Jeremiah Schuur, MD, BWH Department of Emergency Medicine
With the rise in medical imaging over the last decade, it is logical to assume that some portion of that increase falls under the category of “inappropriate.” To be certain, this remains a serious issue and point of concern for the Centers for Medicare and Medicaid Services (CMS) as well as radiology groups themselves. Recently, in an effort to measure and possibly curb inappropriate head CT scans in the emergency department, CMS developed measure OP-15, “Use of Brain Computed Tomography in the Emergency Department for Atraumatic Headache,” which attempts to evaluate the use of brain CT in the ED for atraumatic headache in order to improve imaging efficiency.
Unfortunately, according to researchers at Brigham and Women’s Hospital (BWH), Boston, the measure fails to achieve meaningful results and may be inaccurately labeling procedures as inappropriate.
“Our study found that the measure OP-15 doesn’t reliably measure hospital emergency departments’ efficiency [regarding use] of head CT,” said Jeremiah Schuur, MD, BWH Department of Emergency Medicine.
The study, “Assessment of Medicare’s Imaging Efficiency Measure for Emergency Department Patients With Atraumatic Headache,” evaluated the CMS measure on three basic principles: reliability, validity, and accuracy. Researchers reviewed the visits of 748 patients that CMS labeled as having undergone inappropriate brain CTs based on billing data and found that 65% of the CT scans actually complied with Medicare’s measure and another 18% of patients had valid reasons for the CTs documented on their charts. While Schuur admits that not all inaccurate measures are ineffective, the degree to which OP-15 fails renders it largely useless.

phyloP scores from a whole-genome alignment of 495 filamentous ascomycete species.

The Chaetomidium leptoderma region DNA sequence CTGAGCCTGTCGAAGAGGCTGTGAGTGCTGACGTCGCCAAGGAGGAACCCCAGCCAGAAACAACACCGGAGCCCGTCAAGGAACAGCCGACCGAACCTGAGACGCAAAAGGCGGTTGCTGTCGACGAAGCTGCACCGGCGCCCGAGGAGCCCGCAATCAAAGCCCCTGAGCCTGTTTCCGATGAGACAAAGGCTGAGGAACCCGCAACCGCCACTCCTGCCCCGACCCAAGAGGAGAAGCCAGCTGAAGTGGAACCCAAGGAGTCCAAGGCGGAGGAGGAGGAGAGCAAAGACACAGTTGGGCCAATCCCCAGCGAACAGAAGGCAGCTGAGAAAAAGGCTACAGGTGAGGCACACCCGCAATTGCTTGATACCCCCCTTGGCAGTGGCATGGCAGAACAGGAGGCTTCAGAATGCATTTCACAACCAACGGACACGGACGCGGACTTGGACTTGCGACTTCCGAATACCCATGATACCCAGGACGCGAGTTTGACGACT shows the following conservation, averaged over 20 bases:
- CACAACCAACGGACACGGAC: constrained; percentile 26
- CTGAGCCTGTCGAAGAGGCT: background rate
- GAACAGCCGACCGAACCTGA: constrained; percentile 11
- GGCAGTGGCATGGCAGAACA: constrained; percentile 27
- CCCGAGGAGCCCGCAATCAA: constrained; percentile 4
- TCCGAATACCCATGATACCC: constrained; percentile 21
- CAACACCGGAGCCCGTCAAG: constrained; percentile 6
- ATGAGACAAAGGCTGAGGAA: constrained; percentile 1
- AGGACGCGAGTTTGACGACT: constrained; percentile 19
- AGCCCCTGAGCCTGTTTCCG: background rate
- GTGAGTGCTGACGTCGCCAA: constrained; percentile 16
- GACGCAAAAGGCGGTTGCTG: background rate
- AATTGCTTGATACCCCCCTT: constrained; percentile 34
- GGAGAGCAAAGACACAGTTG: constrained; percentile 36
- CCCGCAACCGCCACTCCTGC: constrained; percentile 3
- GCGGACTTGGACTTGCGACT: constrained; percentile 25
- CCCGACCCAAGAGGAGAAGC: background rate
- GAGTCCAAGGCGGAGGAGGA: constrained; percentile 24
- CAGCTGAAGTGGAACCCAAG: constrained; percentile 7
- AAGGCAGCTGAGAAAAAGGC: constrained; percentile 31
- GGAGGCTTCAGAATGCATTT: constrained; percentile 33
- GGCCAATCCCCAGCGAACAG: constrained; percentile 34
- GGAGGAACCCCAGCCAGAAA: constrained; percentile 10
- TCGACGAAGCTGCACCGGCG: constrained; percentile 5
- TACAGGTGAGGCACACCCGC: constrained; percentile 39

“A measure can be useful—even if it’s not dead on reliable—if it gets the overall trend,” Schuur said. “If the number is not perfectly reliable but it does stratify low-performing hospitals from high-performing hospitals, it’s still a useful measure. Unfortunately, the score that Medicare came up with did not correlate well with the score from chart review. When you rank hospitals one through 20 and look at the top quarter versus the bottom quarter, looking at the chart review, a number of the hospitals in the top quarter fell to the bottom quarter and vice versa.”
The study and Schuur conclude that the CMS measure should be summarily thrown out rather than tweaked. He believes that there are far more useful clinical entities to track in order to determine when a head CT is appropriate. Moreover, the concern becomes that if and when OP-15 becomes publicly published, hospitals will be more concerned with performing “well” on an ineffective measure rather than improving patient care.
“There is good evidence [on the] dramatic increase in the use of CT scanning over the last 10 years,” Schuur said. “Although CT scanning is an amazing technology that allows us to diagnose serious conditions very early on, there’s good evidence that part of that rise in use is appropriate and part is inappropriate. The concern that we have is that this is not the place to start this measure. There are a number of other clinical entities and emergency benefits that have good scientific evidence about when to order a head CT or when to order another type of CT. I think it’s of concern to patients because they would be better served if Medicare was measuring other entities for which there was good clinical evidence.”